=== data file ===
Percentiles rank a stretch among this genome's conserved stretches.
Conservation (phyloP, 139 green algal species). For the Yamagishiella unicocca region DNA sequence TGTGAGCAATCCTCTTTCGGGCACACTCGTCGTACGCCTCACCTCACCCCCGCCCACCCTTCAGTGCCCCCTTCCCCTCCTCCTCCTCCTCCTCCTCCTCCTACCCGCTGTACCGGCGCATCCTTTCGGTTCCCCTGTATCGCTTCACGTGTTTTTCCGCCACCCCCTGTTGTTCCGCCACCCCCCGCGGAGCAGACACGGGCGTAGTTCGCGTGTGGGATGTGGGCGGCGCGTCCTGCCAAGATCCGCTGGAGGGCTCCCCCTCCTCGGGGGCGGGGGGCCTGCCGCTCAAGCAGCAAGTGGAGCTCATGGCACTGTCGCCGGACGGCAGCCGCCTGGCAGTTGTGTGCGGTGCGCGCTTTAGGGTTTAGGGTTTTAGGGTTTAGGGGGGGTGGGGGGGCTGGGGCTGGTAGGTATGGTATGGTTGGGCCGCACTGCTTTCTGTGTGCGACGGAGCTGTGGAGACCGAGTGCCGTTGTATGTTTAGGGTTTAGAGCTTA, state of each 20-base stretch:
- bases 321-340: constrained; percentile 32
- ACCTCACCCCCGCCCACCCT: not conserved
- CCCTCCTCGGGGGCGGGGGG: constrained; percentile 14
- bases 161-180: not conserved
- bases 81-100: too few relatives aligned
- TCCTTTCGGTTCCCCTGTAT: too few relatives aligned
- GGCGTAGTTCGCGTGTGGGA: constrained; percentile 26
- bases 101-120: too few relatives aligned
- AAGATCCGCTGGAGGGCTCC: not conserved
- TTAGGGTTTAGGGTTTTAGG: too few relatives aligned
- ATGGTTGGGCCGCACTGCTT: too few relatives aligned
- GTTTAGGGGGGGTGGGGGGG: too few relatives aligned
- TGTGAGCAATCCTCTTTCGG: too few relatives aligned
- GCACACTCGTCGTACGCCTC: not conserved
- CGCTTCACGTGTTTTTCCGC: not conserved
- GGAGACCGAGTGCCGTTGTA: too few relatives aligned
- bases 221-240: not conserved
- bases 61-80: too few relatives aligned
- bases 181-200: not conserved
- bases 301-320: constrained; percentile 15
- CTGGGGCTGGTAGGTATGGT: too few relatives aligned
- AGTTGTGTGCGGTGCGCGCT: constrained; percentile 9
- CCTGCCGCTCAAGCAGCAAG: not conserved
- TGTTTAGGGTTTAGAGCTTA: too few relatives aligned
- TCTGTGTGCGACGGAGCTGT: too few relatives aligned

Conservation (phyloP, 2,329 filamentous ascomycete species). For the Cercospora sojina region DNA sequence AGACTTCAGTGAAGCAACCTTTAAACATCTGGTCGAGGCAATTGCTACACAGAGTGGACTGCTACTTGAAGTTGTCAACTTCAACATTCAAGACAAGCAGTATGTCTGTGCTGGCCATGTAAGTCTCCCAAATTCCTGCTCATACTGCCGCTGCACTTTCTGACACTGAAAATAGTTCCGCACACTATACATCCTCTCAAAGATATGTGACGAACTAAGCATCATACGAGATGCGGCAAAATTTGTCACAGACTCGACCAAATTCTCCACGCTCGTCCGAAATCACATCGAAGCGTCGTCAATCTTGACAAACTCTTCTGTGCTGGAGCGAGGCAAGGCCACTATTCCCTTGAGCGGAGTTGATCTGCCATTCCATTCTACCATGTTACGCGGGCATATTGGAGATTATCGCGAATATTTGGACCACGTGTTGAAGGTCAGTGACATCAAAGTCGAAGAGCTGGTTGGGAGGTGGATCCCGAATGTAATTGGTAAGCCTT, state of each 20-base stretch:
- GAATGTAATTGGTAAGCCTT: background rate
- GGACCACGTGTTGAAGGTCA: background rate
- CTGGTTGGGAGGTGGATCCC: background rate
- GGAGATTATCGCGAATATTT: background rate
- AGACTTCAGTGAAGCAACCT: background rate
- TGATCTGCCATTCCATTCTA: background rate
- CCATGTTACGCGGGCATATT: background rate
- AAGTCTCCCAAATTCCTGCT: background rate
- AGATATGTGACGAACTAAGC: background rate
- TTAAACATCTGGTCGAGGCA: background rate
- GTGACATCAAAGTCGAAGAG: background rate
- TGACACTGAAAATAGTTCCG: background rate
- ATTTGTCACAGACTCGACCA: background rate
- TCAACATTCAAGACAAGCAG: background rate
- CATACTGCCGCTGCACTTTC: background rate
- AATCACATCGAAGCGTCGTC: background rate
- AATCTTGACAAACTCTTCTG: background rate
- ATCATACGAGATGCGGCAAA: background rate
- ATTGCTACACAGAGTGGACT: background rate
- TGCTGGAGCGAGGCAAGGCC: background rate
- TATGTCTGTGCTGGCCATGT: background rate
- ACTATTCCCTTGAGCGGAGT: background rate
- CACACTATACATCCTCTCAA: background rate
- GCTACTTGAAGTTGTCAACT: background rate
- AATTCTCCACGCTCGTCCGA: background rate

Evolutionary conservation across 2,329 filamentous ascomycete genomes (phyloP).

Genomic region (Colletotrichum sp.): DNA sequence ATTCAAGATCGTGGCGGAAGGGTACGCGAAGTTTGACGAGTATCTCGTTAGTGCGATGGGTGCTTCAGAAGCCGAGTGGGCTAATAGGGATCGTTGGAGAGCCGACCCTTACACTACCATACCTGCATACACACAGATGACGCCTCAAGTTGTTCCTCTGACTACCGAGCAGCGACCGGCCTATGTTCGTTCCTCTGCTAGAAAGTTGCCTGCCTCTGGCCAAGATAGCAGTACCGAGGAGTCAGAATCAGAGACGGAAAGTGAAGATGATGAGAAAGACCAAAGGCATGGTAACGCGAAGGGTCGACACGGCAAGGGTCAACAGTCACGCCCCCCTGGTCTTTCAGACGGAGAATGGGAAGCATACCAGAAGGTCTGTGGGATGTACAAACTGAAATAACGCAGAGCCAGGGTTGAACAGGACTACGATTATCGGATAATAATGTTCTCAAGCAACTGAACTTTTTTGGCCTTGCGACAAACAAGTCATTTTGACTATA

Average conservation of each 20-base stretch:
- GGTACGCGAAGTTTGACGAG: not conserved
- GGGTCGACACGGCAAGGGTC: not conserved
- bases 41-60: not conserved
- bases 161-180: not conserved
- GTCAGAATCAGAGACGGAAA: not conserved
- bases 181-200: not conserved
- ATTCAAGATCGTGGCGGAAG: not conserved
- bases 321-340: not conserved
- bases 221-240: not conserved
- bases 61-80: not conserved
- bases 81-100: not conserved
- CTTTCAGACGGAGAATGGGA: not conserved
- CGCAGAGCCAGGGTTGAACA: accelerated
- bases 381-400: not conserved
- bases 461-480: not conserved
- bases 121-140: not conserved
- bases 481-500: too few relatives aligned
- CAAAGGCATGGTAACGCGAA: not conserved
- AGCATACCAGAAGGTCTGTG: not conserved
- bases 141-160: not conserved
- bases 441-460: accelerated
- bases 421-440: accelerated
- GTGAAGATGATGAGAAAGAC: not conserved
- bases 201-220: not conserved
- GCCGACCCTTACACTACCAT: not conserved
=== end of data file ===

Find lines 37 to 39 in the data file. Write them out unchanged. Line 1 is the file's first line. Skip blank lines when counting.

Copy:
- AGATATGTGACGAACTAAGC: background rate
- TTAAACATCTGGTCGAGGCA: background rate
- GTGACATCAAAGTCGAAGAG: background rate